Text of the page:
Call 315-859-4340 and press option 2 to speak with a counselor 24/7/365
If you want off-campus help, call 1-800-273-TALK or text “START” to 741-741
Sexual Assault Risk Awareness
Alcohol and Date Rape Drugs
Most sexual offenses involving college students involve sexual contact between persons who know one another. Many of these offenses involve the consumption of alcohol or other drugs by one or both parties, and increasingly, these acts are accomplished with the aid of so-called “date rape drugs” such as rohypnol, gamma hydroxybutyrate (GHB), or ketamine (K).
Acquaintance Rape Risk Reduction
The following are some suggestions and measures you can take to reduce your risk of becoming a victim of sexual assault:
- Know what you want sexually; set limits; don’t give mixed messages.
- Trust your “gut feeling” about situations to avoid.
- Be clear and responsible in your communication with others.
- Be assertive, firm and forceful if necessary.
- Be aware of nonverbal cues that can alert you to a problem.
- Remember that silence is not consent.
- Don't assume the other person knows what you do or do not want.
- Use the buddy system. . . watch out for your friends.
- Don't lose contro—alcohol and other drugs affect your judgment.
- Avoid secluded places at the beginning of relationships.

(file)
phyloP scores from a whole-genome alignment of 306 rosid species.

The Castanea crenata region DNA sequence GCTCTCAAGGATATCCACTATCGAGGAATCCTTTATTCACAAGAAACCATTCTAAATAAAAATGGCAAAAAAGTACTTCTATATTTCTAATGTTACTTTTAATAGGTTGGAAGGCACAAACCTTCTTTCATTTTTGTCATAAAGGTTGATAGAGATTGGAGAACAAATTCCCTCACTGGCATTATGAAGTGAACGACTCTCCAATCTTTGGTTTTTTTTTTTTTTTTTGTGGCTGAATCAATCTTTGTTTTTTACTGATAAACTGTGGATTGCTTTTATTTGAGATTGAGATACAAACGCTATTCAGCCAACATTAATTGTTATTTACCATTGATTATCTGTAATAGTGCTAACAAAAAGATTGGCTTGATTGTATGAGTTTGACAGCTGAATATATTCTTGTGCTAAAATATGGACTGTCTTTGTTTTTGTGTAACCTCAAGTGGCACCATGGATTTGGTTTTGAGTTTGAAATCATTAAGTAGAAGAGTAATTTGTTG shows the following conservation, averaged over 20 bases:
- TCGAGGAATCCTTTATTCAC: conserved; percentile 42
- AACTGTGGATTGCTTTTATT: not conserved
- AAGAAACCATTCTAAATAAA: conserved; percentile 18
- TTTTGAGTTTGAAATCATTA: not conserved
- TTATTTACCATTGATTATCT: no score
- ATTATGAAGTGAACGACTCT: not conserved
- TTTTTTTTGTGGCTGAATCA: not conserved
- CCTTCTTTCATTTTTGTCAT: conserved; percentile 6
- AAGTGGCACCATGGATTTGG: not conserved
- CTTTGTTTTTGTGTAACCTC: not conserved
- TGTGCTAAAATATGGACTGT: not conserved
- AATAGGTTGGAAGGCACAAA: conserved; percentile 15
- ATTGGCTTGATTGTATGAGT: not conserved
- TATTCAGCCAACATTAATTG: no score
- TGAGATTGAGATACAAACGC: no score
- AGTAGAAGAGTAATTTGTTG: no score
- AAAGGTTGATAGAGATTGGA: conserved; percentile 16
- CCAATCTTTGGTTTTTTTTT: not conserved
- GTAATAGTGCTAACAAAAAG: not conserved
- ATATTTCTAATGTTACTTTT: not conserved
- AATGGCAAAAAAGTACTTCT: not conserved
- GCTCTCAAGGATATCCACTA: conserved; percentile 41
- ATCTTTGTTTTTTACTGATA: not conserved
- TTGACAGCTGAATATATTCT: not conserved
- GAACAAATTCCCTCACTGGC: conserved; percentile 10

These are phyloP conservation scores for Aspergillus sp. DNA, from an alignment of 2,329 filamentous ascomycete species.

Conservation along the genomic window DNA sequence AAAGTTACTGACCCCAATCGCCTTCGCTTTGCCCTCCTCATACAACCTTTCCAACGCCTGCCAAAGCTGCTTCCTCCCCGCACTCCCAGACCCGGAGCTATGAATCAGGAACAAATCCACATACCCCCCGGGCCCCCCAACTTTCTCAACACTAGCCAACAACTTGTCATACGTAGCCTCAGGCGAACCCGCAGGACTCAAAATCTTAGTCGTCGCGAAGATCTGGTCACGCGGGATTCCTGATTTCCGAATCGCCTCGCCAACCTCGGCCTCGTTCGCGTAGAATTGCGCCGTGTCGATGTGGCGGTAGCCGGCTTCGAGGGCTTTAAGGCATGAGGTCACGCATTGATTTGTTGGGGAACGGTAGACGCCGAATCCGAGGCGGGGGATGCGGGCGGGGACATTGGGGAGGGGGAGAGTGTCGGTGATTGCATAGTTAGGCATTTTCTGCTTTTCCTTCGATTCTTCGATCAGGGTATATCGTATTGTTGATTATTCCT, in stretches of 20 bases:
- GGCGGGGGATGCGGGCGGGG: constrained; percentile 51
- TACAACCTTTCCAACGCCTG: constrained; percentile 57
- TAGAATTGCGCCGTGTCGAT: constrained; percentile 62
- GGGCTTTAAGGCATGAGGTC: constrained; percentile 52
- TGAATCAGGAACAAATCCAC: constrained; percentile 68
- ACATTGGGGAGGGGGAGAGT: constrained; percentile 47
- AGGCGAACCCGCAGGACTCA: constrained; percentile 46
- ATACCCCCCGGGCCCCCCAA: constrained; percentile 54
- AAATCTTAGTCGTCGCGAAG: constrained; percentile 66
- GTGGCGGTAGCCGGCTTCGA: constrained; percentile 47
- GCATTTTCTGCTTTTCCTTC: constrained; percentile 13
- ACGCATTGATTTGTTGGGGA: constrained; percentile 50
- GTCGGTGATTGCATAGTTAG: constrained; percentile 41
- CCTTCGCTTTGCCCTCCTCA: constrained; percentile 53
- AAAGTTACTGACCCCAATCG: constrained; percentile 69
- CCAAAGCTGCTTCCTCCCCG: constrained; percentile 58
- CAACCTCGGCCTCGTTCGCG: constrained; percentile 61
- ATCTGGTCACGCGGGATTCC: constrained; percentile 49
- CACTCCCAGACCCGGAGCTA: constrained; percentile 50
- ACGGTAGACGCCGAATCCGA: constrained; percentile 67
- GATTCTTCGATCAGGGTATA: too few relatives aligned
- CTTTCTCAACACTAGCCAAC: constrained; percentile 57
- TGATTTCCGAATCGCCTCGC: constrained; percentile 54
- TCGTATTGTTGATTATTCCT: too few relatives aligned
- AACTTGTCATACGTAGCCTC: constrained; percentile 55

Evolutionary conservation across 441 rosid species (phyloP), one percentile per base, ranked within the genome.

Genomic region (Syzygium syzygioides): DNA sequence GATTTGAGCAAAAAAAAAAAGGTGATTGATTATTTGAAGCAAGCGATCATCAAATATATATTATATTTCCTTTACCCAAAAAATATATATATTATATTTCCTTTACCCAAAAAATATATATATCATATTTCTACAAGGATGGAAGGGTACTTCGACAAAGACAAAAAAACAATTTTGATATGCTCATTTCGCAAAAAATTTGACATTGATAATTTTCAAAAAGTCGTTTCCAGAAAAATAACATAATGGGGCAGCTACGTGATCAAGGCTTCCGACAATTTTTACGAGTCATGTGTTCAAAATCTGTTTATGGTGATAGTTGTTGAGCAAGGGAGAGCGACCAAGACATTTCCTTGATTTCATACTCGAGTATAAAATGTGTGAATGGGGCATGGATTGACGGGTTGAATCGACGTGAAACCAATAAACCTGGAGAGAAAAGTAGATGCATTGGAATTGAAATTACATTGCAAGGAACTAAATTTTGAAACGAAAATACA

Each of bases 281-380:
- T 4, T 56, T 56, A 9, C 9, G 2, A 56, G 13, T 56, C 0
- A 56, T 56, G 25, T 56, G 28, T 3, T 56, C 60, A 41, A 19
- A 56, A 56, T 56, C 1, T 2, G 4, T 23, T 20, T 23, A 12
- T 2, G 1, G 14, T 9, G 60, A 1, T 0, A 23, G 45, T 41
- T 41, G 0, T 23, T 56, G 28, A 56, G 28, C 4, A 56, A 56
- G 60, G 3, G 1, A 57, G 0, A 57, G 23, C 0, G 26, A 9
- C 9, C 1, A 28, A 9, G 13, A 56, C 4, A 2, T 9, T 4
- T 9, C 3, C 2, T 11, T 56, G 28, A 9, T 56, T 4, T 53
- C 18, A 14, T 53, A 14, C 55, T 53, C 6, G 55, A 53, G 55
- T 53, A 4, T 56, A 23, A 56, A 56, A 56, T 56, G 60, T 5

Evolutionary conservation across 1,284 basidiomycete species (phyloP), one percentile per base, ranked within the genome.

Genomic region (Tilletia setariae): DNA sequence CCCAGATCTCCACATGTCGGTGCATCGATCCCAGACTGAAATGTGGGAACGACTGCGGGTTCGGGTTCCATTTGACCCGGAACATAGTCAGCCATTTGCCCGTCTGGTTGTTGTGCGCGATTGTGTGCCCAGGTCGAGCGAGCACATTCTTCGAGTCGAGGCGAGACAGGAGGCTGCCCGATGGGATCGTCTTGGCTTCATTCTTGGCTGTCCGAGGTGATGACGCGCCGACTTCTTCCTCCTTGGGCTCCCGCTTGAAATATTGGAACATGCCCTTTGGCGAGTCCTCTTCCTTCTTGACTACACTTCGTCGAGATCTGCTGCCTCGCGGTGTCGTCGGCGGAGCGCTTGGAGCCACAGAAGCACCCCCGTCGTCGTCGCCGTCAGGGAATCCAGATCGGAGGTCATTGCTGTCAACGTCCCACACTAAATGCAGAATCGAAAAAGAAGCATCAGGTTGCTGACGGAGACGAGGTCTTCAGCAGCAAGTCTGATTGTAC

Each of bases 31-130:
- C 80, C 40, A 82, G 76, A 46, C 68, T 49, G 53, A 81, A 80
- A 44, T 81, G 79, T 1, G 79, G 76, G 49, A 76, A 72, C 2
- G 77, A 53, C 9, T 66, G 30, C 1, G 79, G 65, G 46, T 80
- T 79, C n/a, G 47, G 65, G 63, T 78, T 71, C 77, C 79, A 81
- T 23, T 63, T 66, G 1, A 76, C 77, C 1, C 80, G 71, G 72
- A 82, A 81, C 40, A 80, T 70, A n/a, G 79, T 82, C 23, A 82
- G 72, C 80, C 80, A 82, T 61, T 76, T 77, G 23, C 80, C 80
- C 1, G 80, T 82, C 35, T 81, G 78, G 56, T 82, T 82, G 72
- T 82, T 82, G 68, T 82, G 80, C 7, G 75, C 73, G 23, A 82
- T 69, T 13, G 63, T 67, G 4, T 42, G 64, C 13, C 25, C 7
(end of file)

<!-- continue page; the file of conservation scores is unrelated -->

- Do not assume that if you are with a friend or an acquaintance, nothing bad will happen.
- Devise an action plan in advance for what you will do if confronted with a situation of possible acquaintance rape. Remove yourself from the situation at the first sign that you are feeling controlled or unsafe.
- Become comfortable with the idea that you might have to be rude, make noise, yell, etc. to remove yourself from a possible rape situation. Do not worry about hurting the other person’s feelings.
The following are suggestions and measures to take to make sure you are not responsible for committing sexual assault or rape:
- Listen carefully. take the time to hear what your partner is saying. If your partner is not being direct or giving you “mixed messages,” ask for clarification.
- Don’t fall for the common stereotype that when a woman says “No” she really means “Yes.” “No” means “No”, if your partner says “No,” believe her and stop.
- Remember that using force to have sex is a crime.
- Don’t make assumptions. Don’t assume that a woman wants to have sex just because she is drinking, dancing, dressing provocatively, engaging in kissing or other forms of sexual intimacy, or because you have had sex before.
- Be aware that having sex with someone who is mentally or physically incapable of giving consent is rape. If you have sex with someone who is drunk, drugged, passed out, or incapable of saying “No,” you may be guilty of rape.
- Get involved if you believe someone is at risk. If you see a woman in trouble at a party, or a student using force or pressuring another student sexually, don't be afraid to intervene.